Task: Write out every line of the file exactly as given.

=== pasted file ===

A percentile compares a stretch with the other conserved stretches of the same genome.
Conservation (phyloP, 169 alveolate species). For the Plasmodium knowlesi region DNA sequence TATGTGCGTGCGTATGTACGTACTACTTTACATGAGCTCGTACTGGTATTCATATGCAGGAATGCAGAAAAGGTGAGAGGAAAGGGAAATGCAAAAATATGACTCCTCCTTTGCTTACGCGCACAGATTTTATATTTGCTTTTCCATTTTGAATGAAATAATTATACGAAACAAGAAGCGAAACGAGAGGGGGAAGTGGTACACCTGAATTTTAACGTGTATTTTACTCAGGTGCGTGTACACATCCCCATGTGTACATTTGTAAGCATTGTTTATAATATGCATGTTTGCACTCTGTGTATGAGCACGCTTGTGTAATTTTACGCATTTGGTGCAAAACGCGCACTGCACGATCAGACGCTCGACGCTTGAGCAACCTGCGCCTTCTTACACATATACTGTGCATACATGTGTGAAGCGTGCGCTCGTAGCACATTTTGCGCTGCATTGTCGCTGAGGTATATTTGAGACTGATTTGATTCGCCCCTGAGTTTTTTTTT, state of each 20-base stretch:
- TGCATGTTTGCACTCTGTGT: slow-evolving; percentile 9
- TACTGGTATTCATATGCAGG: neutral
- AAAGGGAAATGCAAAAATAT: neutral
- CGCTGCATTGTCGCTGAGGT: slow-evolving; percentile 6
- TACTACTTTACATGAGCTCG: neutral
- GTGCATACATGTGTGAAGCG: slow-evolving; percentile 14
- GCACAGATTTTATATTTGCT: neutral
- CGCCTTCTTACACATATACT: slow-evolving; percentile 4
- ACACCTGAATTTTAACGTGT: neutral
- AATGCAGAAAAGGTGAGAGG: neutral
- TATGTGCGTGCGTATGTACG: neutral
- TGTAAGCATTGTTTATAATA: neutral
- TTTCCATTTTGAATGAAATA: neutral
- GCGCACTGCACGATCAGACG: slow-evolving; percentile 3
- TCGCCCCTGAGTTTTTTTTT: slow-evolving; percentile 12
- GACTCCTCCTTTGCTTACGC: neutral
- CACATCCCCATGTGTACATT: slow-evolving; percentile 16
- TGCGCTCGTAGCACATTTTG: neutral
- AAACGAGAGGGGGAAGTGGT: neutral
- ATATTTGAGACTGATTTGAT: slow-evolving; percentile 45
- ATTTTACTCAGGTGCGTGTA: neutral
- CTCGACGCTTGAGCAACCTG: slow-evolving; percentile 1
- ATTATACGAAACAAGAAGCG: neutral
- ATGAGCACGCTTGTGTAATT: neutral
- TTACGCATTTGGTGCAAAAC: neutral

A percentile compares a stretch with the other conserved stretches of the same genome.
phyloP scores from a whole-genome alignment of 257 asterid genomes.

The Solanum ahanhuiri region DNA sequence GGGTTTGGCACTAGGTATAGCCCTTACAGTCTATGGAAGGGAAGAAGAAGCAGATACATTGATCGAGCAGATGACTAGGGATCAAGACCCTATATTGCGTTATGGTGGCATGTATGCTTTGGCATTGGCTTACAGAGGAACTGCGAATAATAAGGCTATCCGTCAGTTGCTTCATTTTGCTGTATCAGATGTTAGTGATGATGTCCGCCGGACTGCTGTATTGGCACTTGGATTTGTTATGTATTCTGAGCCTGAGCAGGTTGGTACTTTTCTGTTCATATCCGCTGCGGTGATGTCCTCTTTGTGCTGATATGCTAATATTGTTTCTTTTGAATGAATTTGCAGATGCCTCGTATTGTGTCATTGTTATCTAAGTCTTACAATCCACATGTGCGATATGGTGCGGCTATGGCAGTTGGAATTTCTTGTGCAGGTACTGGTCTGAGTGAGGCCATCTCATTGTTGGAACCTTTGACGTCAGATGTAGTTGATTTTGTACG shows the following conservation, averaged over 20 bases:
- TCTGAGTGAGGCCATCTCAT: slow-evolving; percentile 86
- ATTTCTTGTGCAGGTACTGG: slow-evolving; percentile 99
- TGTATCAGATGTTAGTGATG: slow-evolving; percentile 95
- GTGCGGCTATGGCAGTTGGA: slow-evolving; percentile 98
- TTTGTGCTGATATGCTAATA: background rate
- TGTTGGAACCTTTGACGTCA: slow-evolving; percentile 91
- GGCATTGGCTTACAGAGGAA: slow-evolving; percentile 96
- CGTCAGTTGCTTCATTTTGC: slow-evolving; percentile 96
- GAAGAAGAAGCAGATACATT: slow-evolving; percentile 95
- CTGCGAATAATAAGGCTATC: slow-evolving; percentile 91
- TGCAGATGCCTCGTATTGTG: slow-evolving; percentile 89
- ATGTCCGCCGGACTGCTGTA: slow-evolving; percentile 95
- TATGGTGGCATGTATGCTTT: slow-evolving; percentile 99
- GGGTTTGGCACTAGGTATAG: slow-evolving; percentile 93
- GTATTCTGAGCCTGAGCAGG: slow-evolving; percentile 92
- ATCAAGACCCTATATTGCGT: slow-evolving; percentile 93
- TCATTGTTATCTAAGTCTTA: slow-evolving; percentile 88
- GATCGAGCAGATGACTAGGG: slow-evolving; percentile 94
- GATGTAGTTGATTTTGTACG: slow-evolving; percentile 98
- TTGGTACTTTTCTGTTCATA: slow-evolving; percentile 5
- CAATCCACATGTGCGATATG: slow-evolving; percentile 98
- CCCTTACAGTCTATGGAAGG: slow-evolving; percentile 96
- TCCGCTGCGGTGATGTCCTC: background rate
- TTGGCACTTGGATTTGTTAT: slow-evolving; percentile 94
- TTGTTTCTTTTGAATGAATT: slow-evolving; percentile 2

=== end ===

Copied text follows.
A percentile compares a stretch with the other conserved stretches of the same genome.
Conservation (phyloP, 169 alveolate species). For the Plasmodium knowlesi region DNA sequence TATGTGCGTGCGTATGTACGTACTACTTTACATGAGCTCGTACTGGTATTCATATGCAGGAATGCAGAAAAGGTGAGAGGAAAGGGAAATGCAAAAATATGACTCCTCCTTTGCTTACGCGCACAGATTTTATATTTGCTTTTCCATTTTGAATGAAATAATTATACGAAACAAGAAGCGAAACGAGAGGGGGAAGTGGTACACCTGAATTTTAACGTGTATTTTACTCAGGTGCGTGTACACATCCCCATGTGTACATTTGTAAGCATTGTTTATAATATGCATGTTTGCACTCTGTGTATGAGCACGCTTGTGTAATTTTACGCATTTGGTGCAAAACGCGCACTGCACGATCAGACGCTCGACGCTTGAGCAACCTGCGCCTTCTTACACATATACTGTGCATACATGTGTGAAGCGTGCGCTCGTAGCACATTTTGCGCTGCATTGTCGCTGAGGTATATTTGAGACTGATTTGATTCGCCCCTGAGTTTTTTTTT, state of each 20-base stretch:
- TGCATGTTTGCACTCTGTGT: slow-evolving; percentile 9
- TACTGGTATTCATATGCAGG: neutral
- AAAGGGAAATGCAAAAATAT: neutral
- CGCTGCATTGTCGCTGAGGT: slow-evolving; percentile 6
- TACTACTTTACATGAGCTCG: neutral
- GTGCATACATGTGTGAAGCG: slow-evolving; percentile 14
- GCACAGATTTTATATTTGCT: neutral
- CGCCTTCTTACACATATACT: slow-evolving; percentile 4
- ACACCTGAATTTTAACGTGT: neutral
- AATGCAGAAAAGGTGAGAGG: neutral
- TATGTGCGTGCGTATGTACG: neutral
- TGTAAGCATTGTTTATAATA: neutral
- TTTCCATTTTGAATGAAATA: neutral
- GCGCACTGCACGATCAGACG: slow-evolving; percentile 3
- TCGCCCCTGAGTTTTTTTTT: slow-evolving; percentile 12
- GACTCCTCCTTTGCTTACGC: neutral
- CACATCCCCATGTGTACATT: slow-evolving; percentile 16
- TGCGCTCGTAGCACATTTTG: neutral
- AAACGAGAGGGGGAAGTGGT: neutral
- ATATTTGAGACTGATTTGAT: slow-evolving; percentile 45
- ATTTTACTCAGGTGCGTGTA: neutral
- CTCGACGCTTGAGCAACCTG: slow-evolving; percentile 1
- ATTATACGAAACAAGAAGCG: neutral
- ATGAGCACGCTTGTGTAATT: neutral
- TTACGCATTTGGTGCAAAAC: neutral

A percentile compares a stretch with the other conserved stretches of the same genome.
phyloP scores from a whole-genome alignment of 257 asterid genomes.

The Solanum ahanhuiri region DNA sequence GGGTTTGGCACTAGGTATAGCCCTTACAGTCTATGGAAGGGAAGAAGAAGCAGATACATTGATCGAGCAGATGACTAGGGATCAAGACCCTATATTGCGTTATGGTGGCATGTATGCTTTGGCATTGGCTTACAGAGGAACTGCGAATAATAAGGCTATCCGTCAGTTGCTTCATTTTGCTGTATCAGATGTTAGTGATGATGTCCGCCGGACTGCTGTATTGGCACTTGGATTTGTTATGTATTCTGAGCCTGAGCAGGTTGGTACTTTTCTGTTCATATCCGCTGCGGTGATGTCCTCTTTGTGCTGATATGCTAATATTGTTTCTTTTGAATGAATTTGCAGATGCCTCGTATTGTGTCATTGTTATCTAAGTCTTACAATCCACATGTGCGATATGGTGCGGCTATGGCAGTTGGAATTTCTTGTGCAGGTACTGGTCTGAGTGAGGCCATCTCATTGTTGGAACCTTTGACGTCAGATGTAGTTGATTTTGTACG shows the following conservation, averaged over 20 bases:
- TCTGAGTGAGGCCATCTCAT: slow-evolving; percentile 86
- ATTTCTTGTGCAGGTACTGG: slow-evolving; percentile 99
- TGTATCAGATGTTAGTGATG: slow-evolving; percentile 95
- GTGCGGCTATGGCAGTTGGA: slow-evolving; percentile 98
- TTTGTGCTGATATGCTAATA: background rate
- TGTTGGAACCTTTGACGTCA: slow-evolving; percentile 91
- GGCATTGGCTTACAGAGGAA: slow-evolving; percentile 96
- CGTCAGTTGCTTCATTTTGC: slow-evolving; percentile 96
- GAAGAAGAAGCAGATACATT: slow-evolving; percentile 95
- CTGCGAATAATAAGGCTATC: slow-evolving; percentile 91
- TGCAGATGCCTCGTATTGTG: slow-evolving; percentile 89
- ATGTCCGCCGGACTGCTGTA: slow-evolving; percentile 95
- TATGGTGGCATGTATGCTTT: slow-evolving; percentile 99
- GGGTTTGGCACTAGGTATAG: slow-evolving; percentile 93
- GTATTCTGAGCCTGAGCAGG: slow-evolving; percentile 92
- ATCAAGACCCTATATTGCGT: slow-evolving; percentile 93
- TCATTGTTATCTAAGTCTTA: slow-evolving; percentile 88
- GATCGAGCAGATGACTAGGG: slow-evolving; percentile 94
- GATGTAGTTGATTTTGTACG: slow-evolving; percentile 98
- TTGGTACTTTTCTGTTCATA: slow-evolving; percentile 5
- CAATCCACATGTGCGATATG: slow-evolving; percentile 98
- CCCTTACAGTCTATGGAAGG: slow-evolving; percentile 96
- TCCGCTGCGGTGATGTCCTC: background rate
- TTGGCACTTGGATTTGTTAT: slow-evolving; percentile 94
- TTGTTTCTTTTGAATGAATT: slow-evolving; percentile 2